Is your small business going to need more help this year to handle the holiday rush and provide great customer service? If so, you’d better get a move on: A recent survey commissioned by Snagajob reports that nearly 70 percent of hiring managers will be adding hourly workers this holiday season, up from last year—and they’ll be adding 28 percent more seasonal employees than last year.
Most managers who are adding seasonal workers started hiring last month, and will complete their seasonal staffing this month. That means competition is stiff. So if you’ve waited, here are some strategies to help in your seasonal hiring:
- Tap your social networks. Post seasonal job openings on your business website, of course, but also promote them on your social media outlets like Facebook and Twitter. Use photos or videos to give a feel for what it’s like to work at your business and make it look fun and exciting. Of course, you should also check in with your contacts on social networks such as LinkedIn to see if they have any suggestions for people seeking seasonal work.
- Try a temporary agency. If you want to avoid the headaches of hunting for workers, as well as the hassles of handling all the paperwork and tax withholding, a temporary agency can be a good solution. Tell the temp agency what you want, and they’ll find prospective candidates for you to interview. You pay the temp agency and they pay the worker, plus handle all the documentation, payroll and tax withholding that’s needed so you don’t have to worry about it.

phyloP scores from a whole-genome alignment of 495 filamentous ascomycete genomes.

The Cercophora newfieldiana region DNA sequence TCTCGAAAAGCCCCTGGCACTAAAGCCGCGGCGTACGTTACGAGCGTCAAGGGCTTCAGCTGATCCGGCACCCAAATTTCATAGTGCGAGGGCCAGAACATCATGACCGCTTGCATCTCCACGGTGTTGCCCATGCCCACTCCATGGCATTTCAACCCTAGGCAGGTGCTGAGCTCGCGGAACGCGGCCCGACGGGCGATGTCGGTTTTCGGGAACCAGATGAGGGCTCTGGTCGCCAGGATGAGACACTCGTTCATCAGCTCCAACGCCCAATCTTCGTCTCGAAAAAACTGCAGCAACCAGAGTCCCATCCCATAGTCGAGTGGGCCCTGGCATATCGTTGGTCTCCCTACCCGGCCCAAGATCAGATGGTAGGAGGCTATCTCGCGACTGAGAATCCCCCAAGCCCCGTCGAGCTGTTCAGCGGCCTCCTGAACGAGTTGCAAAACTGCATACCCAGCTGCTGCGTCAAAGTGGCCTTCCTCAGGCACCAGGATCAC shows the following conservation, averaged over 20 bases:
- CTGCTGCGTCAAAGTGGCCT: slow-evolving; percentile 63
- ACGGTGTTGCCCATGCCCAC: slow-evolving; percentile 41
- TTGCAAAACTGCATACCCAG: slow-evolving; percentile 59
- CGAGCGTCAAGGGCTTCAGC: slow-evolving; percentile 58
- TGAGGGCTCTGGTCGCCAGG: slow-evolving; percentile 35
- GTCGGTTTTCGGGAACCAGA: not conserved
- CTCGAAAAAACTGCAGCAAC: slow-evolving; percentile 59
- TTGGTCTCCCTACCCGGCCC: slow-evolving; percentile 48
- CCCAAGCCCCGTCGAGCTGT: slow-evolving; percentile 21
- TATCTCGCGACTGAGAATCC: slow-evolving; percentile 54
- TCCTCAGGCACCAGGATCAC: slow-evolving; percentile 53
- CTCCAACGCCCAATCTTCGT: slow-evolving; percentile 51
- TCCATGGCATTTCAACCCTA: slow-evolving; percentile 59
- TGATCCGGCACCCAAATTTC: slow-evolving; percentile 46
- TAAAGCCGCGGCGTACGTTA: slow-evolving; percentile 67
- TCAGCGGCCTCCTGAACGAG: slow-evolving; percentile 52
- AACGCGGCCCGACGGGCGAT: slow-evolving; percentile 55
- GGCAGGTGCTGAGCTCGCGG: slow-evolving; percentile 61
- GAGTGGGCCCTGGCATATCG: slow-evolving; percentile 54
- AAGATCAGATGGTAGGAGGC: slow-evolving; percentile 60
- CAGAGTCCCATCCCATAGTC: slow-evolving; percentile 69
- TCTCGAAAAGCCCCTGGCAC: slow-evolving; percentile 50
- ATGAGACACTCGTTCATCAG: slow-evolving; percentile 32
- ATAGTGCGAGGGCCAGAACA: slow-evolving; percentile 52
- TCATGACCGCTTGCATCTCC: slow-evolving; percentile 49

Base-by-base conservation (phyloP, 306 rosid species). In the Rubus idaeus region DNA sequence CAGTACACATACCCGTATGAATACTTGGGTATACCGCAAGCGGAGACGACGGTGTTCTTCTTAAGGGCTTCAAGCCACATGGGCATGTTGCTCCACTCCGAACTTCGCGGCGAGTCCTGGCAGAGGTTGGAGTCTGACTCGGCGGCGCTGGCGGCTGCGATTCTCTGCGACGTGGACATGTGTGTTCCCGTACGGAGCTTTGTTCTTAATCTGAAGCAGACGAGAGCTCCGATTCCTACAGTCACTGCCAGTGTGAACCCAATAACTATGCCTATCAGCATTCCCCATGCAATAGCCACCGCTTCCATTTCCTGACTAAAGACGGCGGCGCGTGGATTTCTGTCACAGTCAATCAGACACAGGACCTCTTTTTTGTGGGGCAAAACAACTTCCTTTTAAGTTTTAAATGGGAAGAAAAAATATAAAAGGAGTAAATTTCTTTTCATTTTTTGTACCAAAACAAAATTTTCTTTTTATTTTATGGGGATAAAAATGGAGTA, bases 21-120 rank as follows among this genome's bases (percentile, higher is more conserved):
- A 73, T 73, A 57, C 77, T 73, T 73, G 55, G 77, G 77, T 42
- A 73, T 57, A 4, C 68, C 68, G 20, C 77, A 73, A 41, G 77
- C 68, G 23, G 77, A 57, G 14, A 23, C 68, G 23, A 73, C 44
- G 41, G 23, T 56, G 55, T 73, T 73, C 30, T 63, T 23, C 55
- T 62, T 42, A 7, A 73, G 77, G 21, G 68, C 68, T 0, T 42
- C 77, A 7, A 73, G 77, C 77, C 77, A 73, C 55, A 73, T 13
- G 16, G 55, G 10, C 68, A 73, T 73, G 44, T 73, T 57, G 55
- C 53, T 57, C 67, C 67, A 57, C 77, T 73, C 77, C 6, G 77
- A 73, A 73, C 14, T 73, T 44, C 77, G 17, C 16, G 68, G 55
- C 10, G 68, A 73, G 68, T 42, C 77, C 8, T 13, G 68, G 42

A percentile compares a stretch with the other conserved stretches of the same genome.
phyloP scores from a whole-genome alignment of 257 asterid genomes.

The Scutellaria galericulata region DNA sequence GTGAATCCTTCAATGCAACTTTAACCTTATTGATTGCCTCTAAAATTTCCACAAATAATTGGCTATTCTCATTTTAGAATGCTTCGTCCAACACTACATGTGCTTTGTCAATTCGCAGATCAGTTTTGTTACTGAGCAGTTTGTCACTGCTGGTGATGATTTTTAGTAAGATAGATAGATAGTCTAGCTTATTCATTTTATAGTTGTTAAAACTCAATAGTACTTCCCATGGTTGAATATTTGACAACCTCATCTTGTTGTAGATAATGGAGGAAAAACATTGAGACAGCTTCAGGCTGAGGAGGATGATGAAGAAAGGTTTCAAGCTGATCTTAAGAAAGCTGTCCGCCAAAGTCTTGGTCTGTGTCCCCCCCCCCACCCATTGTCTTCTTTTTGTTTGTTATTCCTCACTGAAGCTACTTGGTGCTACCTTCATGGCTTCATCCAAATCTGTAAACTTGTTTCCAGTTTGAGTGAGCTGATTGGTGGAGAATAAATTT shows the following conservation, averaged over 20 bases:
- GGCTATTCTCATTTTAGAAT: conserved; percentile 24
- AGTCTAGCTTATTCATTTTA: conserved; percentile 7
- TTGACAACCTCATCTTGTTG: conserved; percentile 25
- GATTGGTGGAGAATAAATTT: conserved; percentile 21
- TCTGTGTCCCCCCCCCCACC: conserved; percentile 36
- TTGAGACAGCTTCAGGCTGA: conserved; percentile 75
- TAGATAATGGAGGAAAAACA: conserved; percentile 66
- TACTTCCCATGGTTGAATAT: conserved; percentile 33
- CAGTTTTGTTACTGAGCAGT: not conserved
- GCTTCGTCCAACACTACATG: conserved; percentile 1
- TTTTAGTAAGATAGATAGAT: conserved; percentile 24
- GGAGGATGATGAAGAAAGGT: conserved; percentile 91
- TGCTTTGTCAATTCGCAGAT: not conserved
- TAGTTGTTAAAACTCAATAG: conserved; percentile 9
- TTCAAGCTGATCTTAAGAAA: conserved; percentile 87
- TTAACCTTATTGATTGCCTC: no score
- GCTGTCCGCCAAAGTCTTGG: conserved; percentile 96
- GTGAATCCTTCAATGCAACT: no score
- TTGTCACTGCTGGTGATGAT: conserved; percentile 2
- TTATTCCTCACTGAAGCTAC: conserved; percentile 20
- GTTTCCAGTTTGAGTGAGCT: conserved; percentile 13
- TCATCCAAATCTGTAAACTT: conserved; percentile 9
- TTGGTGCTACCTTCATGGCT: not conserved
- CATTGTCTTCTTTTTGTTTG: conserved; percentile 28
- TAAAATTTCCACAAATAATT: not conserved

- Think outside the box. Many seniors and stay-at-home moms are looking for extra money around the holidays. Depending on your seasonal hiring needs, these types of candidates could be perfect for you. Tap into local PTAs, tot lots or other organizations that attract stay-at-home moms (you can find lots of them on Facebook) to let people know you’re hiring. Contact senior centers to see if you can post job listings on their boards or otherwise spread the word.
- Work with schools. Teens are the classic seasonal employee and the recession has left many teens looking for work as adults are filling jobs that typically went to them. Contact high school career centers or counselors, or college career or job placement centers, to find out about posting your seasonal job listings. Many will be happy to put their students in touch with you.
- Go virtual. If you need customer service people to handle phone calls or online inquiries, consider hiring virtual customer service reps. You can place listings with companies such as oDesk or SimplyHired.
It’s not too late to find the perfect seasonal workers—you just have to know where to look.